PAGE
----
Tornado-safe rooms can save lives.

Harold Noirfalise used to curse the big steel box in the garage of his Joplin home. It was there when he and his wife, Brenda, bought the house a couple years ago. The box shared space with a pickup, a car and a workshop where he built radio-controlled model airplanes, making for a crowded garage.

Noirfalise stopped cursing the box after May 22, the day a huge tornado destroyed thousands of buildings and claimed more than 150 lives in Joplin. The steel box - actually a tornado safe room - may have saved his life.

“I’ll never say a bad word about it again,” he said.

Noirfalise was home alone when the tornado sirens sounded. Just before his TV went dark, he learned that a monster twister was headed his way. He had just enough time to dash across the street to warn neighbors, then grab his dog and hurry inside the safe room.

“Right when I shut the door, put the pin in and sat down in the chair, I could hear my roof leaving,” he said.

As Joplin gets ready to rebuild, architect Jeff Barber, a University of Missouri Extension regional specialist based in Springfield, is working with builders, neighborhood associations, insurers and others to incorporate safe rooms into new and existing homes and businesses.

Until recently, many viewed safe rooms as a luxury for safety-conscious homeowners willing to pay an extra $3,000- $5,000. But Barber thinks that builders and homebuyers in tornado-prone areas are starting to look on safe rooms as a basic feature.

“When you look at the kind of devastation that we have in a community like this, you really can’t put a price tag on it,” Barber said.

Safe rooms can take many forms, such as off-the-shelf shelters like Noirfalise’s “Twister Safe.”

If you are building a new home, however, you can integrate the safe room into the design of the house. That’s what Matt and Claire Adrian did several years ago with their new home when a contractor suggested turning the space under the front porch into a safe room rather than filling it in.

The room, easily accessible from the basement, allowed the Adrians and three of their four daughters (the oldest daughter, an MU sophomore, was out of town) to ride out the tornado safely and comfortably. When Matt and Claire saw the wreckage – roof and most exterior wall gone, car pummeled by debris and wedged under a big chunk fallen lumber –  they were grateful their daughters had been spared both physical danger and emotional trauma.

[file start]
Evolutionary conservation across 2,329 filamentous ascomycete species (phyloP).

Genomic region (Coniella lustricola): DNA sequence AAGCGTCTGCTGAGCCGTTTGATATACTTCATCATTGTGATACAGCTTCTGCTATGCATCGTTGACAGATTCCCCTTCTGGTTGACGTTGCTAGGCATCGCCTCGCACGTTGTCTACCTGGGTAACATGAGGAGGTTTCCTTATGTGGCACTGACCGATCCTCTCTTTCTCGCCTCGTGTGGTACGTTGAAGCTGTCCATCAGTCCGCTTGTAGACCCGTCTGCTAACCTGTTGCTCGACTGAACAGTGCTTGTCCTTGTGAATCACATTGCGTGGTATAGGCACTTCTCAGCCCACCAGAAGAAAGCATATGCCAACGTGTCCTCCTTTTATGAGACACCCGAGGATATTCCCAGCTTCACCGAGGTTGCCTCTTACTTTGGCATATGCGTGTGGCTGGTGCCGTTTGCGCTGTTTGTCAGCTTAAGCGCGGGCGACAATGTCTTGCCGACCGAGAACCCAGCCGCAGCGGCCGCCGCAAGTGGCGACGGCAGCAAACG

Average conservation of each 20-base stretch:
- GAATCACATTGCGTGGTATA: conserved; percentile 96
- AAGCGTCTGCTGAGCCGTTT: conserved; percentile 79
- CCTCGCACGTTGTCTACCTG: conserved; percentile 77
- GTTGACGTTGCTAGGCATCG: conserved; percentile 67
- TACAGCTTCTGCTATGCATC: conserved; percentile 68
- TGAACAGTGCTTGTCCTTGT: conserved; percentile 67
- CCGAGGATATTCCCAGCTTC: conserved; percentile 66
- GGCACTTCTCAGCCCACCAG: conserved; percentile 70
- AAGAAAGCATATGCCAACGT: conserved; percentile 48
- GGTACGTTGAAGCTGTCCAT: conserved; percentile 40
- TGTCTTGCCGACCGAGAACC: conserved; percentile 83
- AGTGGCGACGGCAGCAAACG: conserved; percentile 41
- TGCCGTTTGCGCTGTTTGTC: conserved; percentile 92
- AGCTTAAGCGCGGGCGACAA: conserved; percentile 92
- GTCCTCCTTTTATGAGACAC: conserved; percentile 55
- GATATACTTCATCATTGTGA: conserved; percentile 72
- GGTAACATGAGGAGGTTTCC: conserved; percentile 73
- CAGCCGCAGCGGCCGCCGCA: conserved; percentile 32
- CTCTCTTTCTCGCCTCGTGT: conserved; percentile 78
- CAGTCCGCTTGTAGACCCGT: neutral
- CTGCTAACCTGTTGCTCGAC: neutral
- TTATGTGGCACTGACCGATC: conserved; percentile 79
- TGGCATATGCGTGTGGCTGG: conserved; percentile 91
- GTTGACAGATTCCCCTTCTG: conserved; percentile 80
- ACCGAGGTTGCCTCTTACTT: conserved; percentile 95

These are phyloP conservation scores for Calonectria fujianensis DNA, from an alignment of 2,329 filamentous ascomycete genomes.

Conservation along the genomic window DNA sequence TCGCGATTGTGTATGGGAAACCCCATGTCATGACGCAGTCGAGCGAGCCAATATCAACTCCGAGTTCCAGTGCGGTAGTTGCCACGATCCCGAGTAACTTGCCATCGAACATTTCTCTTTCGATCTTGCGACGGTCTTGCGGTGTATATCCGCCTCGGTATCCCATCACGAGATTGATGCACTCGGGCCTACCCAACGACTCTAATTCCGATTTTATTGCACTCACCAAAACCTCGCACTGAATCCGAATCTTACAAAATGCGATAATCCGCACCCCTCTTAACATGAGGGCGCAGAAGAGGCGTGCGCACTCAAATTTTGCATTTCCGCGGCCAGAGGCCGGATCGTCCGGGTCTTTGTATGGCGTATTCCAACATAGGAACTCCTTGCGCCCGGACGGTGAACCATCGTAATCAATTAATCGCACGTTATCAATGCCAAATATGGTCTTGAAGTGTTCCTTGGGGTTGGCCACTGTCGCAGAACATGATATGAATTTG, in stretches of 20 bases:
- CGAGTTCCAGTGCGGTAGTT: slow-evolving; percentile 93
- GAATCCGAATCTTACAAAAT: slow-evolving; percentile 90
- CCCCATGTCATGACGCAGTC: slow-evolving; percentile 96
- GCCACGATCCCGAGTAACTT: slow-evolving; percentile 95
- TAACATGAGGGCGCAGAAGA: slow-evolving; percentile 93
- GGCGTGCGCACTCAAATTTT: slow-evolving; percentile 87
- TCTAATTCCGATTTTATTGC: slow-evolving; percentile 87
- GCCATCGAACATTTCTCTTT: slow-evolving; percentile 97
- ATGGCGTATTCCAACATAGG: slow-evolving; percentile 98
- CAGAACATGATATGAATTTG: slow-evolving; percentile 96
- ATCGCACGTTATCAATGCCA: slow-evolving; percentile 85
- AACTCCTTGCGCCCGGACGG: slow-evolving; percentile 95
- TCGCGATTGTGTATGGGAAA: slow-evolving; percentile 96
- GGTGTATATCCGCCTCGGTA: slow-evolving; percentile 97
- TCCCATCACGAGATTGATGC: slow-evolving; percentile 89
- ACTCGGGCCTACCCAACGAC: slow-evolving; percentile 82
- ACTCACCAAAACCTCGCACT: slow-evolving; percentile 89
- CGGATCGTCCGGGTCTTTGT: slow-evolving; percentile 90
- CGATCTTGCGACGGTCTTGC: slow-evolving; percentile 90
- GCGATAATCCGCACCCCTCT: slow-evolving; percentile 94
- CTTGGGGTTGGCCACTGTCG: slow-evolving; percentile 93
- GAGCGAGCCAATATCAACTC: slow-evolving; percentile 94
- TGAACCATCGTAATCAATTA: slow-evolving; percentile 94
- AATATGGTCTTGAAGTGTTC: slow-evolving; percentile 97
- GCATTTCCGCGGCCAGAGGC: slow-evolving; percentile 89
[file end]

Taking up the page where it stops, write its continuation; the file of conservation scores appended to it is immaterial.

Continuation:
Another approach, Barber said, is to strengthen and reinforce an interior room such as a closet, pantry or bathroom. Those rooms are already your best bet during a tornado if you don’t have anywhere else to go, but putting the “safe” in safe room means using materials, designs and construction techniques that make the room likely to withstand extreme winds and protect occupants from heavy, fastmoving debris.

The Federal Emergency Management Administration (FEMA) has issued detailed designs and specifications for various types of safe rooms and shelters.

The guidelines are based on extensive research, including surveys of tornado debris fields in Oklahoma and studies at a Texas Tech lab where scientists test materials and building methods with a pneumatic cannon that can propel lumber, heavy steel pipes and other dangerous debris at high speeds.

A U.S. Department of Housing and Urban Development mortgage insurance program allows banks to lend homebuyers an additional amount up to $5,000 for installing a safe room built to FEMA specifications. With what’s left of the Noirfalise home slated for demolition, Harold and Brenda are making plans to build a new house.

One thing is definite: it’s going to have a bigger garage so there will be plenty of space for the safe room.

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